“Voices from Black Canyon: A Hoover Dam Kaleidoscope” is an avant-garde, experimental play depicting the horrid conditions under which the Hoover Dam was built during the Great Depression.
The BYU production, directed by Rodger Sorensen, plays its experimental nature to the hilt, with an ensemble cast delivering a highly stylized, presentational method of acting. Oh, and the whole thing is simultaneously performed in English and American Sign Language, too. (Why not?)
Surely there are interesting stories to tell about the men and their families behind the building of the dam, many of whom died during the process. But this play chooses not to tell them, instead focusing on the abstract and general: “You lie on your back, you can still hear the tunnel, you can smell the latrine,” says one nameless character, directly to the audience (namelessness and speaking directly to the audience are the play’s modus operandi). The image is effective, but rather than drawing us into the life of any particular worker, it makes it clear that this was how it was for everyone (“you”).
And so there is very little plot, except for this: The working conditions are ridiculously inhuman, with most of the workers and their families living in tents without running water, enduring blistering heat. The boss is more interested in building the dam in a hurry than in coddling his workers. If they quit, there are huge unemployment lines full of willing replacements.
So there’s an ineffectual strike that lasts six days. There’s also, curiously enough, a subplot about a brothel in which a doctor is allegedly giving the prostitutes placebos instead of the real medication they need for their venereal diseases. This helps establish the squalid lifestyle of the dam builders, if we needed more reassurance of it.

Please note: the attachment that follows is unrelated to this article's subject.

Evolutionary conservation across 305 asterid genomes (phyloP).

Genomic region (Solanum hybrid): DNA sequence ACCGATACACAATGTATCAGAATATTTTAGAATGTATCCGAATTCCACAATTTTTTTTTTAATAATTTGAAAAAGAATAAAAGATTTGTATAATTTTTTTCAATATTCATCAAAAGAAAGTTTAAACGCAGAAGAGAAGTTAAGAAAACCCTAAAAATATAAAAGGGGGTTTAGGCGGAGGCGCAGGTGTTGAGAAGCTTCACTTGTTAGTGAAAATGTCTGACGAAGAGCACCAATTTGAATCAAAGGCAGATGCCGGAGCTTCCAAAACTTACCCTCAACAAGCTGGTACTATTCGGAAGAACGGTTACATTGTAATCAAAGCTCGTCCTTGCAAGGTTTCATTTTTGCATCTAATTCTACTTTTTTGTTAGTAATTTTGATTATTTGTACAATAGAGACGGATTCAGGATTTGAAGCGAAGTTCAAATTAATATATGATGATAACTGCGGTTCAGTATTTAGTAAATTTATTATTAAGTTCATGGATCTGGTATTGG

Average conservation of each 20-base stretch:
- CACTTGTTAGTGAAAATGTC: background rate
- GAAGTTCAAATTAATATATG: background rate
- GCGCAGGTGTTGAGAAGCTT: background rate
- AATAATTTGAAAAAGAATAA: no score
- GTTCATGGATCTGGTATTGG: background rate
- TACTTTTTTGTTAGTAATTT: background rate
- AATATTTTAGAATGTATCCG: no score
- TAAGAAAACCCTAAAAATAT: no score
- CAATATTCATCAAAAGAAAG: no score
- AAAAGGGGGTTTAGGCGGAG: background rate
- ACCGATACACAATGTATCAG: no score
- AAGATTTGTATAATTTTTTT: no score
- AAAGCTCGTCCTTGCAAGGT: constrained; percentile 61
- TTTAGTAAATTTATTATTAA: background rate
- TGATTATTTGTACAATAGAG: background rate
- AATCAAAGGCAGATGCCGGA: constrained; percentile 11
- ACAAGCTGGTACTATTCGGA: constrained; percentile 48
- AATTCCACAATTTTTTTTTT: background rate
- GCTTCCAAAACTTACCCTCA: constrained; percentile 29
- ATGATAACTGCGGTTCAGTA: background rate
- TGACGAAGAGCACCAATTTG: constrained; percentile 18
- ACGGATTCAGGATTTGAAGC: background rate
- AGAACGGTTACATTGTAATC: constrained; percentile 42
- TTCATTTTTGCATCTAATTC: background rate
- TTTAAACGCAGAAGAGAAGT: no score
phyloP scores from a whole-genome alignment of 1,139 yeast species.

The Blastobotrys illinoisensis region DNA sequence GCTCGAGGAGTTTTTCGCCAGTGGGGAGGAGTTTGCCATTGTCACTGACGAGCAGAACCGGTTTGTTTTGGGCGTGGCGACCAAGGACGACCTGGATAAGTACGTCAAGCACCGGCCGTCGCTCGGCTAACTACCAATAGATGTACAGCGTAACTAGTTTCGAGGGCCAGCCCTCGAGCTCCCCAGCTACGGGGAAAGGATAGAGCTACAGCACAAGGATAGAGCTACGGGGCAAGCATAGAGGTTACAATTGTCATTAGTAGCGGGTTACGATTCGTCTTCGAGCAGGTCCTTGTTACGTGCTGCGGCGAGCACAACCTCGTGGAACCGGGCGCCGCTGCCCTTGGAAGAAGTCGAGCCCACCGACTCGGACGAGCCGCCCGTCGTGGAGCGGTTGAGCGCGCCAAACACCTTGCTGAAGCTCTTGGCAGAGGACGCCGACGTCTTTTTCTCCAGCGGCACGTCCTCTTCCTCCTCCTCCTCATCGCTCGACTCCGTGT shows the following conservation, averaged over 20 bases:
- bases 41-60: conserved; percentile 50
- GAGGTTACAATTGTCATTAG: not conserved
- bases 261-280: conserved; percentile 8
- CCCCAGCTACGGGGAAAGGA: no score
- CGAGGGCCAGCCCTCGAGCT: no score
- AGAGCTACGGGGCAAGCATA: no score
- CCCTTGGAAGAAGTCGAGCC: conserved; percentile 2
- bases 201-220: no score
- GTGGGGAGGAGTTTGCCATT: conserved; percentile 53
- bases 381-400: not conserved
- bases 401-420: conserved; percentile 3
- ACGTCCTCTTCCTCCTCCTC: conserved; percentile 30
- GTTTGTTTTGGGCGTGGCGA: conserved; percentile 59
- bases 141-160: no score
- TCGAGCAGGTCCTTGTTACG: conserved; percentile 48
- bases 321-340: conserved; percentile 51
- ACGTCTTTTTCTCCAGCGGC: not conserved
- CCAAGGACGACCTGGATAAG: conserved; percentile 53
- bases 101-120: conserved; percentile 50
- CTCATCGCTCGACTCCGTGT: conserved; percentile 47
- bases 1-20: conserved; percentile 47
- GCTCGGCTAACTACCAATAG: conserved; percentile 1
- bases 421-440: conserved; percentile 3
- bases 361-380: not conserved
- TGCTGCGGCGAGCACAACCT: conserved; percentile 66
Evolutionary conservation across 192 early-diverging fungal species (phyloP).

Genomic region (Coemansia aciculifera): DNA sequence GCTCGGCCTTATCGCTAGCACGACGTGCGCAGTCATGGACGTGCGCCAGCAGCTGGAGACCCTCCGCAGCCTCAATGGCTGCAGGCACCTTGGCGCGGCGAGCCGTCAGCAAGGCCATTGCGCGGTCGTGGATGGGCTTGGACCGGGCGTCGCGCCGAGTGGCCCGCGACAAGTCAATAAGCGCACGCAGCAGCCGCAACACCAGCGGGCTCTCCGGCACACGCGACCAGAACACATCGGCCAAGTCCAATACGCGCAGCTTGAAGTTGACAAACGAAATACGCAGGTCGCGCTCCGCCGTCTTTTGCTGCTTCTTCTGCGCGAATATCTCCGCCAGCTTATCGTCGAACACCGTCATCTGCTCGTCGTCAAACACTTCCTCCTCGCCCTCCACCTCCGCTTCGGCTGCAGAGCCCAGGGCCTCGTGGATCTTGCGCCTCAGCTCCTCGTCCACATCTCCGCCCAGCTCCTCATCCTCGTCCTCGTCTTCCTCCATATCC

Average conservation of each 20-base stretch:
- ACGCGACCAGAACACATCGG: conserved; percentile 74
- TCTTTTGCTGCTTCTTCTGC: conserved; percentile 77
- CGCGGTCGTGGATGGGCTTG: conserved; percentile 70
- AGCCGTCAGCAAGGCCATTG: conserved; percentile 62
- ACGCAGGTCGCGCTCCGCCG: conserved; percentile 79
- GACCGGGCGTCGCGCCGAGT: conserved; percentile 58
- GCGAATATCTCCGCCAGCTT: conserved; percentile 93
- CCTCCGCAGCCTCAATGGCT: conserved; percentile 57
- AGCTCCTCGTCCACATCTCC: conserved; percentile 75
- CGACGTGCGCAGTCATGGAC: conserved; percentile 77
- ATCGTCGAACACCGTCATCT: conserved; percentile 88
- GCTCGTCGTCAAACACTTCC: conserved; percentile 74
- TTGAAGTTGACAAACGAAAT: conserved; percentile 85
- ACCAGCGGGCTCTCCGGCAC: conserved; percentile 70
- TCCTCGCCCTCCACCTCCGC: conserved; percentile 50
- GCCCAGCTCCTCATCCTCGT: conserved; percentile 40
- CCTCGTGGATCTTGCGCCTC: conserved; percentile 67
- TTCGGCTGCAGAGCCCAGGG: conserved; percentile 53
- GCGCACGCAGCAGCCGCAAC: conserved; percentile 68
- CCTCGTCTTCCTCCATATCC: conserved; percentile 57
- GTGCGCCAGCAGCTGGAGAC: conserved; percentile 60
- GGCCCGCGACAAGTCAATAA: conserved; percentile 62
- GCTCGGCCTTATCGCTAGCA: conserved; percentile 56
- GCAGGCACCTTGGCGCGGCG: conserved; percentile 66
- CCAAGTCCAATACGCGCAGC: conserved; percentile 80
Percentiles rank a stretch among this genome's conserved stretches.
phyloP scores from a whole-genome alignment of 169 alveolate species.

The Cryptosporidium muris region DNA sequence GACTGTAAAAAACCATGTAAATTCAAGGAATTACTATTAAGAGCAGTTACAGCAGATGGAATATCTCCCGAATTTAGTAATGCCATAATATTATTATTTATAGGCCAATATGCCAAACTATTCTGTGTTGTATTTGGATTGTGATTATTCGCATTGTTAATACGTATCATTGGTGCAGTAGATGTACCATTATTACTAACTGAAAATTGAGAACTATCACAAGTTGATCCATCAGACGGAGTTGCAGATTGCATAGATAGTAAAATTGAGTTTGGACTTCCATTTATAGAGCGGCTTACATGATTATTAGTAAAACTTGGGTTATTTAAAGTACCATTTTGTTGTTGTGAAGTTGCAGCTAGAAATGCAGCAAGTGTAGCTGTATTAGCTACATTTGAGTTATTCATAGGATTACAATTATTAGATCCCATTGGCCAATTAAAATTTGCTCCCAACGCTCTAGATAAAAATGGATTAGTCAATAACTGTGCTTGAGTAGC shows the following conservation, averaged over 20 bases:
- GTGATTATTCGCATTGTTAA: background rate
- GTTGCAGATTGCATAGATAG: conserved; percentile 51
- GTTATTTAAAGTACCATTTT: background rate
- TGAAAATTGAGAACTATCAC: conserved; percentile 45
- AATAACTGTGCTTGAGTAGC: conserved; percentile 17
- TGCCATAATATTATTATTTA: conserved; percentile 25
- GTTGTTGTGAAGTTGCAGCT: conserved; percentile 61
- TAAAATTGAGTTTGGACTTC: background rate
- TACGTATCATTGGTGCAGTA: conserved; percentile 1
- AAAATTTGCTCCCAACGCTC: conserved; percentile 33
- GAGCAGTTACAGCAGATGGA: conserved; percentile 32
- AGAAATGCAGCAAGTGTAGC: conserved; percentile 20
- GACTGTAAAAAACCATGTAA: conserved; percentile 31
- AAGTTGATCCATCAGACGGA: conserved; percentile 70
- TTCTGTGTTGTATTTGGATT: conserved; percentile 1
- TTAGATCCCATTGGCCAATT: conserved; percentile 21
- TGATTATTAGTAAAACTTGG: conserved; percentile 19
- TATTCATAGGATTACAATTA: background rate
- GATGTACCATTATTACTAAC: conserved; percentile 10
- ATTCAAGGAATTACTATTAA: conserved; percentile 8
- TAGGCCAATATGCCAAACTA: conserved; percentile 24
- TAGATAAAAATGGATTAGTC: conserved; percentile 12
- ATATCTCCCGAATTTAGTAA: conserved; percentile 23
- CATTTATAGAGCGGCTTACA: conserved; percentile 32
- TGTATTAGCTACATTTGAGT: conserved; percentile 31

And that’s just the thing: We don’t need any more evidence that building the Hoover Dam was a dreadful experience. The program notes explain in detail what went on during that period, and the play doesn’t tell us anything more, making either the program or the play superfluous. The focus shouldn’t be how awful things were, and yet it is. There is precious little attention to individual stories, the human dramas that would make the play compelling. We are TOLD about the deaths of many people, but only one or two whom we are actually acquainted with (and even then, only superficially).
The play is often poetic, even lyrical, and there is often much beauty in its language. And while the show is unquestionably unusual, it does not come off as pretentious or weird-just-to-be-weird. The hard-working cast seems earnest about what they’re doing, and certainly deserves credit for that. Watching the play, though, is more of an academic endeavor than an enjoyable or thought-provoking night out at the theater.
This review was edited quite badly in publication, with the next-to-last paragraph being removed (except for the word "superficially," which mysteriously remained, floating there in space, not part of any sentence).
This was the the topper in a BYU season of plays that practically dared you to like them. From the erudite and difficult "School for Scandal" to the intentionally actionless "Cherry Orchard" to this one, the season was punctuated with unusual choices. Some of them, like "Children of Eden," were popular successes; others, like "Voices from Black Canyon," were so unorthodox that you really can't blame audiences for not showing up. You have to give BYU credit, though, for not just doing the same old stuff all the time.
Jet-lagged, I dozed off for a moment during this play, which was highly embarrassing. To add to my embarrassment, a year later at the annual theater department banquet, someone performed a song telling the whole story of my falling asleep. I wasn't there, but heard about it later, and it seemed quite funny. It was all done in the spirit of good humor, I believe, though one can never be sure.